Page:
San Diego sheriff reverses decision to resume evictions following outcry from local officials
The Sheriff's Office announced last week that it would resume enforcing residential evictions that predated the pandemic, as allowed by state law. Elected leaders, however, panned the move as "inhumane"
The San Diego Union-Tribune
By Teri Figueroa
Even though the state and county have issued coronavirus-related moratoriums on evictions, the Sheriff's Department said Thursday it would resume roughly 160 evictions that were in the works before the emergency measures were put in place.
But hours later the department backed off the plan, citing concern raised by elected officials.
"Although they agree serving these evictions are perfectly legal, they expressed concerns about the impact," the department said in a statement issued late Thursday afternoon.
After KPBS broke news earlier Thursday that eviction enforcement would resume, the plan drew political condemnation, and prompted at least one county supervisor to ask the sheriff to reconsider.
The evictions at issue were not barred by either moratorium. But carrying them out would have happened as the state and county remain under stay-home orders, and only essential businesses are allowed to operate. Shutdowns have prompted staggering unemployment numbers and created financial hardship.
On March 24, the county issued a moratorium on evictions for those facing economic harm due to the virus. Three days later, the state also ordered a halt.
On Thursday, the Sheriff's Department issued a statement explaining the move to resume evictions, and clarifying that deputies were not going to serve the orders to people protected by the emergency measures.
Those emergency measures, the department said, are intended to protect people "dealing with financial hardships directly created by the COVID-19 pandemic."
"We also have a responsibility to the landlords that depend on income for their livelihoods," the statement reads.
The department did not immediately respond to questions about whether resuming some evictions would have violated the spirit of the state and county orders. Also, it was not immediately clear how many of the residences in question are single-family homes or apartments, or how many are owned by individuals or companies.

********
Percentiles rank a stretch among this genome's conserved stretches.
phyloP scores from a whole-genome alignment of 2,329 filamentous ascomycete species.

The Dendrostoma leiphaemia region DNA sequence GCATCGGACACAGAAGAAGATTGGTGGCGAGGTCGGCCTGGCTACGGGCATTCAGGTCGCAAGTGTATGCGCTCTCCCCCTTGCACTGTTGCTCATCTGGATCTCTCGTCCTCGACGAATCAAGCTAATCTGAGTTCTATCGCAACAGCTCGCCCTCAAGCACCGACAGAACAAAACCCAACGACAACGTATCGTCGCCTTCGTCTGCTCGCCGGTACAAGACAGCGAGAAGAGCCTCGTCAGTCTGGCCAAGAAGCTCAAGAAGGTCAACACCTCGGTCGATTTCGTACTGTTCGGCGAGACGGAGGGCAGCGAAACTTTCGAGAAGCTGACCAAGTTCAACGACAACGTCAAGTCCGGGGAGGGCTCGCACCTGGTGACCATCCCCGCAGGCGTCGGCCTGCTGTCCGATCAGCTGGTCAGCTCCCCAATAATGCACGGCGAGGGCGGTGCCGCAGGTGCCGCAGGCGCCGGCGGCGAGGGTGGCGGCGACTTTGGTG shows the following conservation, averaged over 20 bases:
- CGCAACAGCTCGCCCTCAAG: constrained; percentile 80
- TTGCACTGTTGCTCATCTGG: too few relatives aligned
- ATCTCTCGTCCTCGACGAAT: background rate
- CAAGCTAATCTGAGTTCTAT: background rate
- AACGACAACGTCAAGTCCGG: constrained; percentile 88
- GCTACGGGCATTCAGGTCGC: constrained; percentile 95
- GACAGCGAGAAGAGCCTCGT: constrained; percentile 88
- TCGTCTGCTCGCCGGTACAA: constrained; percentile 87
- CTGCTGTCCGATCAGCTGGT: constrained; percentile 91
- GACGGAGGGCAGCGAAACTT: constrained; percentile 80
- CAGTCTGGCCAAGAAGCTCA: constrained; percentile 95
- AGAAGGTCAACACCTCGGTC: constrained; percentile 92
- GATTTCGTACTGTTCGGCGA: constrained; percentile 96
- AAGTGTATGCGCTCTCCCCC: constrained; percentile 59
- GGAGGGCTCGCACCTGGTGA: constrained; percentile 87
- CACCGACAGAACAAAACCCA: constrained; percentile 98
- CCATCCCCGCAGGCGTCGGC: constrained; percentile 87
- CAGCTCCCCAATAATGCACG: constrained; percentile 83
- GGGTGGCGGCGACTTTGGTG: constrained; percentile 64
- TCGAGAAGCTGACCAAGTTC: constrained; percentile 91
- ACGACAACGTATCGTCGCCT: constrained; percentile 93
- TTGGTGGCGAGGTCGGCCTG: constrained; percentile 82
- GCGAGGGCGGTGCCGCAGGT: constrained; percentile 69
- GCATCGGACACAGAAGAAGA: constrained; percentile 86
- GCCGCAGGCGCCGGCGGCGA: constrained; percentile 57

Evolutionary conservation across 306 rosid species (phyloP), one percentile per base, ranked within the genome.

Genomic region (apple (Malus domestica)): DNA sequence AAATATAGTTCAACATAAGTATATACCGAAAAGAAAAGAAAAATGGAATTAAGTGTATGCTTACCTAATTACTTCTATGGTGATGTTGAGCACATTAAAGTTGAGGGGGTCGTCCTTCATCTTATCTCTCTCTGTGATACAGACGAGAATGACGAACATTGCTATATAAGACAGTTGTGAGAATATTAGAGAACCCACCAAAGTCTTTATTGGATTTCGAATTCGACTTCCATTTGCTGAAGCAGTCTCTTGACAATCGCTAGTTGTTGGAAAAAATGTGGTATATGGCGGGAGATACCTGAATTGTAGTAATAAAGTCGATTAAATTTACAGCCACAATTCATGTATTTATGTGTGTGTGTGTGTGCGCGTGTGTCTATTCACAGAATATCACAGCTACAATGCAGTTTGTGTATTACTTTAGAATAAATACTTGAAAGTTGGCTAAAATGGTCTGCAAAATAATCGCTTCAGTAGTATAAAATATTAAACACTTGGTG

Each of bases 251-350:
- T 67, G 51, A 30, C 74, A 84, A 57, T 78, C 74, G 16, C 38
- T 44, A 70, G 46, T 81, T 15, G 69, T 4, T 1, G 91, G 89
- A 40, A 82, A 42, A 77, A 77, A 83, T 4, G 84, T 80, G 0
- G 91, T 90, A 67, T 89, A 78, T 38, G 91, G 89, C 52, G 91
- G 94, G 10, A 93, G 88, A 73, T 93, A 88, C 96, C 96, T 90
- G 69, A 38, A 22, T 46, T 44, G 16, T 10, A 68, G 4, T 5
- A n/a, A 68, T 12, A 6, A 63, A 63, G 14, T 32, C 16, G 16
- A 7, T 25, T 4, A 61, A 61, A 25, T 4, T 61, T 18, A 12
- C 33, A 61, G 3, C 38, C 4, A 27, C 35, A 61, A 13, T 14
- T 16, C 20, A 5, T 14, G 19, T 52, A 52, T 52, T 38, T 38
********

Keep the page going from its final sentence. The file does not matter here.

At issue were about 160 evictions that had been court-ordered before widespread shutdowns swept the county and state. Those shutdowns led the department to put the brakes on those evictions as deputies were reassigned elsewhere. As they return to their regular jobs, the evictions were to resume.
The Sheriff's Department said Thursday that about 30 of those orders were recently canceled either by a court-ordered stay or by a property owner who had already taken "peaceful possession" of the residence.
County Supervisor Nathan Fletcher, who is among those spearheading the local response to the pandemic, sent a letter Sheriff Bill Gore, acknowledging that the evictions were legal, but asking him to reconsider.
"Now is not the time to place vulnerable people at a higher risk of losing their homes," Fletcher wrote.
The chair of the San Diego Democratic party issued a statement blasting the move to resume, saying that "displacing helpless people during the most trying time in recent American history is just flat inhumane."
"What sense does it make to force families into homelessness during a global pandemic?" party chair Will Rodriguez-Kennedy said.
(c)2020 The San Diego Union-Tribune